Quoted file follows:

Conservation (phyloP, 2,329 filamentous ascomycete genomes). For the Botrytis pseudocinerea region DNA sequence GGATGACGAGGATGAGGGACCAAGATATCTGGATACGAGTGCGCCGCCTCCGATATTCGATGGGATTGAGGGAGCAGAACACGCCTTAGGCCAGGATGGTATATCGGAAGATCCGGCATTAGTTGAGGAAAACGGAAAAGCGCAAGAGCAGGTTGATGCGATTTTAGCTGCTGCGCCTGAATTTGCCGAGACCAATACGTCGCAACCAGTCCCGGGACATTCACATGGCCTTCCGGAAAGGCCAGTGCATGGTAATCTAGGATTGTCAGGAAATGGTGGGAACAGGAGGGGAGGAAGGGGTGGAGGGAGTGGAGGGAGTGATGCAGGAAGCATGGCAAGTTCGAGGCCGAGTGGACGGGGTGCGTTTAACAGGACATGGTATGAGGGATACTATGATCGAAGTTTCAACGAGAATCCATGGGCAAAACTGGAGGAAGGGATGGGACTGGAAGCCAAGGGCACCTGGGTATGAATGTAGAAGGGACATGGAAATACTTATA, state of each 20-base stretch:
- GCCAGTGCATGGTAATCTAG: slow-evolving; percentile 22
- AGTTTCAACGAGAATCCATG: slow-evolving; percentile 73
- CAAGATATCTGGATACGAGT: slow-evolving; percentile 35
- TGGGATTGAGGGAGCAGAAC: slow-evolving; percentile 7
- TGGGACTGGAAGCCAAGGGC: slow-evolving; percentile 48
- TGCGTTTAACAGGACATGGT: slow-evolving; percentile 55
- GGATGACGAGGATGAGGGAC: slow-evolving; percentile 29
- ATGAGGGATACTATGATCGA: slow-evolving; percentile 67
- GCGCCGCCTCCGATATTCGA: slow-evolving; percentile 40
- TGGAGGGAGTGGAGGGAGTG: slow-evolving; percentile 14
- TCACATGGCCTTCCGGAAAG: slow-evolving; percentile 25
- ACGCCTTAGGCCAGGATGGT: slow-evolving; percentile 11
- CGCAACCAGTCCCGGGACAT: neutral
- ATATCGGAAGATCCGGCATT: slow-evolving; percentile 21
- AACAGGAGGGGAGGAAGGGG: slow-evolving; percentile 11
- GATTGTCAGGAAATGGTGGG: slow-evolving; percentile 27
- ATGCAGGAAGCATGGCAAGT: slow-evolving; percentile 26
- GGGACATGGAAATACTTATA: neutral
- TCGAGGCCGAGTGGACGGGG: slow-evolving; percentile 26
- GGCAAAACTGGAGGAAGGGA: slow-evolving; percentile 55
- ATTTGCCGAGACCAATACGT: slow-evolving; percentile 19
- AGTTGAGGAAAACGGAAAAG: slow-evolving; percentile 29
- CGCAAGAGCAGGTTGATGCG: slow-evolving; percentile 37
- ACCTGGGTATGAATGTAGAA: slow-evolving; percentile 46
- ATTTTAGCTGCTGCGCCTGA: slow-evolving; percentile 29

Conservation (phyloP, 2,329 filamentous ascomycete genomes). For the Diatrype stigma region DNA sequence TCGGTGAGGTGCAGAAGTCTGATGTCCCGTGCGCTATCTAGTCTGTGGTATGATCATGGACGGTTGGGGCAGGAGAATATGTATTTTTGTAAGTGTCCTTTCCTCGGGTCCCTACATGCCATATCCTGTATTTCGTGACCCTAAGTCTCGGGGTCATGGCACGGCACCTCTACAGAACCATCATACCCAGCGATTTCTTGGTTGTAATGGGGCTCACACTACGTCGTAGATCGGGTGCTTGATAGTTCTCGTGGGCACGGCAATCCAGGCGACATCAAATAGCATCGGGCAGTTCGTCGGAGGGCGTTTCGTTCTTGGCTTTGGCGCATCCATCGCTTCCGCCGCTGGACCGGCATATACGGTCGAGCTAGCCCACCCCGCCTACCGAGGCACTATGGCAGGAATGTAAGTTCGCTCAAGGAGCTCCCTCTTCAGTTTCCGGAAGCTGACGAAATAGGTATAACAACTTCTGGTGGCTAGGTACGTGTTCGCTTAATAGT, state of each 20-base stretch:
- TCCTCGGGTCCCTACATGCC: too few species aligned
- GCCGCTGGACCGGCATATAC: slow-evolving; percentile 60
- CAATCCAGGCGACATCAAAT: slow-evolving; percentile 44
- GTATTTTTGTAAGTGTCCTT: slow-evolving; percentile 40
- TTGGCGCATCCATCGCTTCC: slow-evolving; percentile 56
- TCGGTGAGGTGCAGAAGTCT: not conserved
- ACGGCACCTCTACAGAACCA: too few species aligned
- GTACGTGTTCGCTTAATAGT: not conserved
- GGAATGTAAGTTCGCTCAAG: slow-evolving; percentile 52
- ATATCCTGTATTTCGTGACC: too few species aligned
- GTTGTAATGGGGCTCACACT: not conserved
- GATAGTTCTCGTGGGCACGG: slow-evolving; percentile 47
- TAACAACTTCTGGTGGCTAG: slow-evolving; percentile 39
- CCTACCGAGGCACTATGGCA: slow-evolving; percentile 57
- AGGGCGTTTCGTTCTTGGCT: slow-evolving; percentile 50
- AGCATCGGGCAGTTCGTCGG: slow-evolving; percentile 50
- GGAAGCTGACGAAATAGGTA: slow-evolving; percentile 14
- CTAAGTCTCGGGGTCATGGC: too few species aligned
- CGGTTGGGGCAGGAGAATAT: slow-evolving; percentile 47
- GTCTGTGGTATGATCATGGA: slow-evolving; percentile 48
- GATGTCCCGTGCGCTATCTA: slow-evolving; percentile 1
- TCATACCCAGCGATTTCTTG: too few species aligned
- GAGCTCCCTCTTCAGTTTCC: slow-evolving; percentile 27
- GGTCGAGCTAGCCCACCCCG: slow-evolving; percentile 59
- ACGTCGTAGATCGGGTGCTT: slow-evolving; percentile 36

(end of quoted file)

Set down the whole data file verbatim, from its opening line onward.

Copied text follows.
Conservation (phyloP, 2,329 filamentous ascomycete genomes). For the Botrytis pseudocinerea region DNA sequence GGATGACGAGGATGAGGGACCAAGATATCTGGATACGAGTGCGCCGCCTCCGATATTCGATGGGATTGAGGGAGCAGAACACGCCTTAGGCCAGGATGGTATATCGGAAGATCCGGCATTAGTTGAGGAAAACGGAAAAGCGCAAGAGCAGGTTGATGCGATTTTAGCTGCTGCGCCTGAATTTGCCGAGACCAATACGTCGCAACCAGTCCCGGGACATTCACATGGCCTTCCGGAAAGGCCAGTGCATGGTAATCTAGGATTGTCAGGAAATGGTGGGAACAGGAGGGGAGGAAGGGGTGGAGGGAGTGGAGGGAGTGATGCAGGAAGCATGGCAAGTTCGAGGCCGAGTGGACGGGGTGCGTTTAACAGGACATGGTATGAGGGATACTATGATCGAAGTTTCAACGAGAATCCATGGGCAAAACTGGAGGAAGGGATGGGACTGGAAGCCAAGGGCACCTGGGTATGAATGTAGAAGGGACATGGAAATACTTATA, state of each 20-base stretch:
- GCCAGTGCATGGTAATCTAG: slow-evolving; percentile 22
- AGTTTCAACGAGAATCCATG: slow-evolving; percentile 73
- CAAGATATCTGGATACGAGT: slow-evolving; percentile 35
- TGGGATTGAGGGAGCAGAAC: slow-evolving; percentile 7
- TGGGACTGGAAGCCAAGGGC: slow-evolving; percentile 48
- TGCGTTTAACAGGACATGGT: slow-evolving; percentile 55
- GGATGACGAGGATGAGGGAC: slow-evolving; percentile 29
- ATGAGGGATACTATGATCGA: slow-evolving; percentile 67
- GCGCCGCCTCCGATATTCGA: slow-evolving; percentile 40
- TGGAGGGAGTGGAGGGAGTG: slow-evolving; percentile 14
- TCACATGGCCTTCCGGAAAG: slow-evolving; percentile 25
- ACGCCTTAGGCCAGGATGGT: slow-evolving; percentile 11
- CGCAACCAGTCCCGGGACAT: neutral
- ATATCGGAAGATCCGGCATT: slow-evolving; percentile 21
- AACAGGAGGGGAGGAAGGGG: slow-evolving; percentile 11
- GATTGTCAGGAAATGGTGGG: slow-evolving; percentile 27
- ATGCAGGAAGCATGGCAAGT: slow-evolving; percentile 26
- GGGACATGGAAATACTTATA: neutral
- TCGAGGCCGAGTGGACGGGG: slow-evolving; percentile 26
- GGCAAAACTGGAGGAAGGGA: slow-evolving; percentile 55
- ATTTGCCGAGACCAATACGT: slow-evolving; percentile 19
- AGTTGAGGAAAACGGAAAAG: slow-evolving; percentile 29
- CGCAAGAGCAGGTTGATGCG: slow-evolving; percentile 37
- ACCTGGGTATGAATGTAGAA: slow-evolving; percentile 46
- ATTTTAGCTGCTGCGCCTGA: slow-evolving; percentile 29

Conservation (phyloP, 2,329 filamentous ascomycete genomes). For the Diatrype stigma region DNA sequence TCGGTGAGGTGCAGAAGTCTGATGTCCCGTGCGCTATCTAGTCTGTGGTATGATCATGGACGGTTGGGGCAGGAGAATATGTATTTTTGTAAGTGTCCTTTCCTCGGGTCCCTACATGCCATATCCTGTATTTCGTGACCCTAAGTCTCGGGGTCATGGCACGGCACCTCTACAGAACCATCATACCCAGCGATTTCTTGGTTGTAATGGGGCTCACACTACGTCGTAGATCGGGTGCTTGATAGTTCTCGTGGGCACGGCAATCCAGGCGACATCAAATAGCATCGGGCAGTTCGTCGGAGGGCGTTTCGTTCTTGGCTTTGGCGCATCCATCGCTTCCGCCGCTGGACCGGCATATACGGTCGAGCTAGCCCACCCCGCCTACCGAGGCACTATGGCAGGAATGTAAGTTCGCTCAAGGAGCTCCCTCTTCAGTTTCCGGAAGCTGACGAAATAGGTATAACAACTTCTGGTGGCTAGGTACGTGTTCGCTTAATAGT, state of each 20-base stretch:
- TCCTCGGGTCCCTACATGCC: too few species aligned
- GCCGCTGGACCGGCATATAC: slow-evolving; percentile 60
- CAATCCAGGCGACATCAAAT: slow-evolving; percentile 44
- GTATTTTTGTAAGTGTCCTT: slow-evolving; percentile 40
- TTGGCGCATCCATCGCTTCC: slow-evolving; percentile 56
- TCGGTGAGGTGCAGAAGTCT: not conserved
- ACGGCACCTCTACAGAACCA: too few species aligned
- GTACGTGTTCGCTTAATAGT: not conserved
- GGAATGTAAGTTCGCTCAAG: slow-evolving; percentile 52
- ATATCCTGTATTTCGTGACC: too few species aligned
- GTTGTAATGGGGCTCACACT: not conserved
- GATAGTTCTCGTGGGCACGG: slow-evolving; percentile 47
- TAACAACTTCTGGTGGCTAG: slow-evolving; percentile 39
- CCTACCGAGGCACTATGGCA: slow-evolving; percentile 57
- AGGGCGTTTCGTTCTTGGCT: slow-evolving; percentile 50
- AGCATCGGGCAGTTCGTCGG: slow-evolving; percentile 50
- GGAAGCTGACGAAATAGGTA: slow-evolving; percentile 14
- CTAAGTCTCGGGGTCATGGC: too few species aligned
- CGGTTGGGGCAGGAGAATAT: slow-evolving; percentile 47
- GTCTGTGGTATGATCATGGA: slow-evolving; percentile 48
- GATGTCCCGTGCGCTATCTA: slow-evolving; percentile 1
- TCATACCCAGCGATTTCTTG: too few species aligned
- GAGCTCCCTCTTCAGTTTCC: slow-evolving; percentile 27
- GGTCGAGCTAGCCCACCCCG: slow-evolving; percentile 59
- ACGTCGTAGATCGGGTGCTT: slow-evolving; percentile 36